After 1924 he developed a diplomatic and social life in Paris, Buenos Aires and Rio de Janeiro (he served as an ambassador of Mexico to Argentina and Brazil). He translated a Mallarmé and edited his own literary mail, "Monterrey," publishing it in 1930. He wrote to friends abroad in every part of the world and gave talks, spoke at conferences and contributed to homages and cultural events.

He published among others, "Cuestiones gongorinas" (1927), "Capítulos de literatura española" (1939–195), "Discurso por Virgilio" (1931). His poetic works reveal a profound knowledge of the formal means,[citation needed] notably "Ifigenia cruel" (1924), "Pausa" (1926), "5 casi sonetos" (1931), "Otra voz" (1936) and "Cantata en la tumba de Federico García Lorca" (1937).

Reyes worked as a translator of works from Laurence Sterne, G.K. Chesterton, Anton Chekhov and as an editor of works by Ruiz de Alarcón, Cantar del Mio Cid, Lope de Vega, Baltasar Gracián, Juan Ruiz, Francisco de Quevedo.[citation needed]


The Argentinian writer Jorge Luis Borges referred to Reyes as "the greatest prose writer in the Spanish language of any age".[8] At least five avenues in Monterrey's metropolitan area, three in the municipality and one in Mexico City are named after Reyes.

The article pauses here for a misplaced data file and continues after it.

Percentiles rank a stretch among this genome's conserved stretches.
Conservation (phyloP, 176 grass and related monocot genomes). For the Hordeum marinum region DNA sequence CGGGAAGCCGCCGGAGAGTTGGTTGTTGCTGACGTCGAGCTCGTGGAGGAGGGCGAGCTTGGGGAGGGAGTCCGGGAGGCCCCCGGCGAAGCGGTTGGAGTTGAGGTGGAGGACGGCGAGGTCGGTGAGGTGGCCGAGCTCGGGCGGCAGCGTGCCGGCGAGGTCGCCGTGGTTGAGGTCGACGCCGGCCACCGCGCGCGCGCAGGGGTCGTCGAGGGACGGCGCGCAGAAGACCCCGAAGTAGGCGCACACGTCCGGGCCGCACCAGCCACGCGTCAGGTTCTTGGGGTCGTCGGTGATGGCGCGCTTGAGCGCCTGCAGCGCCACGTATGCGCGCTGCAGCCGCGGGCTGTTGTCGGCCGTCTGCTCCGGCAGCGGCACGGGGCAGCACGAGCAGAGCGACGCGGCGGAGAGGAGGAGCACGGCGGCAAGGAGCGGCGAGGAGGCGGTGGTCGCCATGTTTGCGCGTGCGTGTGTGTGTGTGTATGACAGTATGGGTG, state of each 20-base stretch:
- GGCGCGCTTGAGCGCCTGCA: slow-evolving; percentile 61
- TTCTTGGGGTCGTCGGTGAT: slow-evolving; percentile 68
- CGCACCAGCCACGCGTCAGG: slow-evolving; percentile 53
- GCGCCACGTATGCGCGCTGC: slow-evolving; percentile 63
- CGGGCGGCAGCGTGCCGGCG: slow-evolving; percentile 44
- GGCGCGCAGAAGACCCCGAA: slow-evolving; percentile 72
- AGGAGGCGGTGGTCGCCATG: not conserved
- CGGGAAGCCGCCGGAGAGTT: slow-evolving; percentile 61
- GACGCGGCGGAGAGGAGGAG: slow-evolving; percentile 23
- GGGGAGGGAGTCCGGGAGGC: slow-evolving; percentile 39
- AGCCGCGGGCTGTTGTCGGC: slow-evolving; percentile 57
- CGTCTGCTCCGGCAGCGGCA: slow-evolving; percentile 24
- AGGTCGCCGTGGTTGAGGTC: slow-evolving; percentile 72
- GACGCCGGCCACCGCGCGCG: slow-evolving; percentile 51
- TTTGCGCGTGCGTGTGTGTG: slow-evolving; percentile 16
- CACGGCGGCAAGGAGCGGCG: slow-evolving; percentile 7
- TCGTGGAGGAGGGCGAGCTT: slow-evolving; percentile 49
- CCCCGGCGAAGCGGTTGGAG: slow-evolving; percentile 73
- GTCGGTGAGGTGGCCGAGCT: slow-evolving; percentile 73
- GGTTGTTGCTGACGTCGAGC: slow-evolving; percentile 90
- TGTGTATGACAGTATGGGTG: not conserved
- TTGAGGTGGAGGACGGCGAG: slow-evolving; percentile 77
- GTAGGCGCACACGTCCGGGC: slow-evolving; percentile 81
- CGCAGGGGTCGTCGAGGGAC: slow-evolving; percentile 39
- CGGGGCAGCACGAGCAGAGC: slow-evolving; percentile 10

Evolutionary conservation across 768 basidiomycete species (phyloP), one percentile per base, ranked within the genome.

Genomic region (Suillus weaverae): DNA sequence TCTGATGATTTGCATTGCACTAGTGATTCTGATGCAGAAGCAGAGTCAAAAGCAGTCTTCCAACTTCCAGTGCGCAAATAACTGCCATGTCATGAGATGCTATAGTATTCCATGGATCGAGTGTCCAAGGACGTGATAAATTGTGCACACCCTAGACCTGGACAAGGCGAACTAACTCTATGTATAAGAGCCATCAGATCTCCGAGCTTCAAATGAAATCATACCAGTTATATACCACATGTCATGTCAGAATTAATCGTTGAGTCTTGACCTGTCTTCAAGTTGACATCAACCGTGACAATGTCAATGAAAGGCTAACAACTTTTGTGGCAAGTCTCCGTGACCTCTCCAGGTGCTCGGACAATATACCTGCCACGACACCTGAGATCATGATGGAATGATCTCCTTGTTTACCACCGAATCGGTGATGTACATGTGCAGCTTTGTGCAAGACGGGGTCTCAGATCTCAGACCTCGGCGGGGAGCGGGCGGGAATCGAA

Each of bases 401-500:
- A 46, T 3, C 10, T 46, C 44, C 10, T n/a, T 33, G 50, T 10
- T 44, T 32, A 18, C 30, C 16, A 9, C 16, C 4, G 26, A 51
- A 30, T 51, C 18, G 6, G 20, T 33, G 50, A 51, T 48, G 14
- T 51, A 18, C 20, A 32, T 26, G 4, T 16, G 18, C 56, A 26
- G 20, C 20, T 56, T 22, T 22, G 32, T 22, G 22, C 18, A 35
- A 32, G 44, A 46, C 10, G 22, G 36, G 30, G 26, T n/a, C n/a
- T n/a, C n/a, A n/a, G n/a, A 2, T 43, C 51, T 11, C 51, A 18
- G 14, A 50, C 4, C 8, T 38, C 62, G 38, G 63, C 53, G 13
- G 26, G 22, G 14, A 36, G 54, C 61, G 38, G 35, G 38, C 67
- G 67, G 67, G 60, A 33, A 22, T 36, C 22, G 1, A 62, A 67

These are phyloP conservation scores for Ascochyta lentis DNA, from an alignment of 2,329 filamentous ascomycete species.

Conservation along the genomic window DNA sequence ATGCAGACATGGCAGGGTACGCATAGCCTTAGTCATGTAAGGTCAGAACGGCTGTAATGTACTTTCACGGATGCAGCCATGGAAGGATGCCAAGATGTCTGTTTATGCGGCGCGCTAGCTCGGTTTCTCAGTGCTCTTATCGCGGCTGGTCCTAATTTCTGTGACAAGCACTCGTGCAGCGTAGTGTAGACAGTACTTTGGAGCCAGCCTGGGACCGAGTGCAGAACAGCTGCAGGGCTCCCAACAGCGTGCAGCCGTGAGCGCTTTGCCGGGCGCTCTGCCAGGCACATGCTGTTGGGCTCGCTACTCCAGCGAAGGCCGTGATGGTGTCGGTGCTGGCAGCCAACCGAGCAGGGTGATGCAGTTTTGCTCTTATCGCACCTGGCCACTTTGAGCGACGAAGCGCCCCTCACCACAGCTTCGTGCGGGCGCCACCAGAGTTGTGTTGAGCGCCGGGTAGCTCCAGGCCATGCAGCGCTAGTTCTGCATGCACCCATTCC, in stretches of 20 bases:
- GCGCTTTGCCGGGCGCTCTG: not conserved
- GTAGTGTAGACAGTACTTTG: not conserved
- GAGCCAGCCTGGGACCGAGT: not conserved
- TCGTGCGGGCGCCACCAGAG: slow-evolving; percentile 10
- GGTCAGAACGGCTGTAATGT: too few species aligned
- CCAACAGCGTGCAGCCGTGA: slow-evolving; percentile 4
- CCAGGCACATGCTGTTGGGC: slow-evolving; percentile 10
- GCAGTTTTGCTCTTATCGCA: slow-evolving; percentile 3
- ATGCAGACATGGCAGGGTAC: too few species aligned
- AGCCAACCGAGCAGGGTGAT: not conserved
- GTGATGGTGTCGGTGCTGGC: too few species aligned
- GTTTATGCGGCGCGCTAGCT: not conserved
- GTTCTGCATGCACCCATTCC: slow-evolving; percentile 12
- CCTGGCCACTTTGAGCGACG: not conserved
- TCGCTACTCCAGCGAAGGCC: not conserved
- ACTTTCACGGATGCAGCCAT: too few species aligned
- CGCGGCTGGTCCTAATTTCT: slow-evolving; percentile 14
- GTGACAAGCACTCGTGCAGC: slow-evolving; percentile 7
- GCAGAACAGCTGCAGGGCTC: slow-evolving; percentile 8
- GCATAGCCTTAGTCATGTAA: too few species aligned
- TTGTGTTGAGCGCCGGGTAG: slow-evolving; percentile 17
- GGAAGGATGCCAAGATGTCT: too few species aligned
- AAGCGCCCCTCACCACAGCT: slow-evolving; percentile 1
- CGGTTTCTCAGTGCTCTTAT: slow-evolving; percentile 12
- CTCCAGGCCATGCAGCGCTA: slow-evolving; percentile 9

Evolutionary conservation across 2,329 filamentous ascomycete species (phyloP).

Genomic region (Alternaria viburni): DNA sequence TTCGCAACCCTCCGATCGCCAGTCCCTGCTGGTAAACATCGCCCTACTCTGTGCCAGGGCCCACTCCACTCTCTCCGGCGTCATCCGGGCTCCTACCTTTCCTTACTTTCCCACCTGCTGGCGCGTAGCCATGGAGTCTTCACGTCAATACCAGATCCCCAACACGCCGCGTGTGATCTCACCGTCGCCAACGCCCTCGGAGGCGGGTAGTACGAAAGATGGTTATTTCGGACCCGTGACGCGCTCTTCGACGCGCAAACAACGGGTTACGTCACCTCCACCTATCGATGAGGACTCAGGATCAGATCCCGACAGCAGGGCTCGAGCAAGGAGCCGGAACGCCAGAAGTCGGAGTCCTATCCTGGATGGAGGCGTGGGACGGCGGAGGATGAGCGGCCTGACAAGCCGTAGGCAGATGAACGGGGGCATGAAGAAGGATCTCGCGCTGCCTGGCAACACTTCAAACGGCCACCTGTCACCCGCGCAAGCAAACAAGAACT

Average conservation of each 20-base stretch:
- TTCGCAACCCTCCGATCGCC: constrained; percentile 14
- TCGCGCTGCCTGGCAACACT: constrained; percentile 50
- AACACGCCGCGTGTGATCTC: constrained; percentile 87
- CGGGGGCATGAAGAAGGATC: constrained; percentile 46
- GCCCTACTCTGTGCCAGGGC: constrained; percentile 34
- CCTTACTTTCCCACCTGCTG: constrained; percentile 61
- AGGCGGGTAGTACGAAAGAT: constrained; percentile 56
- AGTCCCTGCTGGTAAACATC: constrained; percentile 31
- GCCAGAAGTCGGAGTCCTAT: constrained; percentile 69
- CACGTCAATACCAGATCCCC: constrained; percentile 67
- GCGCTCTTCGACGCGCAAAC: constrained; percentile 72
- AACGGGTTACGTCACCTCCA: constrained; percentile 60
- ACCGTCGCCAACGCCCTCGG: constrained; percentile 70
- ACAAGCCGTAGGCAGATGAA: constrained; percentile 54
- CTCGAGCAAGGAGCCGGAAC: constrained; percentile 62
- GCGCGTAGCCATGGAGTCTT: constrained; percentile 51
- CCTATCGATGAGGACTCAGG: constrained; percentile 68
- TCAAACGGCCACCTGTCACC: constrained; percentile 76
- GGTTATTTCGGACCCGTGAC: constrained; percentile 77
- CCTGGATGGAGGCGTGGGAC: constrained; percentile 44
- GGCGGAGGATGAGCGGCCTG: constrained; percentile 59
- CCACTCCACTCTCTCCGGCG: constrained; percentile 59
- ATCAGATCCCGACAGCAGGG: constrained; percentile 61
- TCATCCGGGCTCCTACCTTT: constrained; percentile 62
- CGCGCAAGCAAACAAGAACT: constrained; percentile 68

There are many monuments build in honor of Alfonso Reyes in different Spanish speaking countries around the World.

On 17 May 2018, Google Doodle commemorated Alfonso Reyes' 129th birthday.[9]


The Fondo de Cultura Económica published his complete works in 26 volumes, titled Obras Completas de Alfonso Reyes.

See also[edit]

  • Alfonso Reyes International Prize
  • Alfonso Reyes (Monterrey Metro)
  • Enrique Díez Canedo, a Spanish writer and translator, friend of Alfonso Reyes who called his house in Mexico City "la Capilla Alfonsina"
  • Homero en Cuernavaca. Estudio preliminar de Arturo Dávila, Universidad Autónoma de Nuevo León, 2013. ISBN 978-607-27-0086-4
  • List of people from Morelos, Mexico


  1. ^ "Nomination Database". www.nobelprize.org. Retrieved 19 April 2017.
  2. ^ Reyes, Alfonso (20 June 2018). Parentalia: Primer libro de recuerdos (1957) (in Spanish). Fondo de Cultura Economica. ISBN 978-607-16-5646-9.
  3. ^ Reyes, Alfonso (1911). Cuestiones estéticas. Paris: Ollendorff.
  4. ^ Vento, Arnoldo (1998). Mestizo: The History, Culture, and Politics of the Mexican. New York: University Press of America. p. 112.
  5. ^ Sheldon Penn: Visión de Anáhuac (1519) as virtual image: Alfonso Reyes’s Bergsonian aesthetic of creative evolution. Journal of Iberian and Latin American Studies, vol. 21, 2015, no. 2, pp. 127—146.
  6. ^ Biblioteca "Alfonso Reyes" Archived 17 July 2011 at the Wayback Machine, Mexican Embassy in Argentina (in Spanish)
  7. ^ "APS Member History". search.amphilsoc.org. Retrieved 28 January 2021.
  8. ^ Borges, J. L., 1980, "La Ceguera" ("Blindness") in Siete Noches. Mexico City: Fondo de Cultura Económica: 156.
  9. ^ "Alfonso Reyes' 129th Birthday". Google. 17 May 2018.

External links[edit]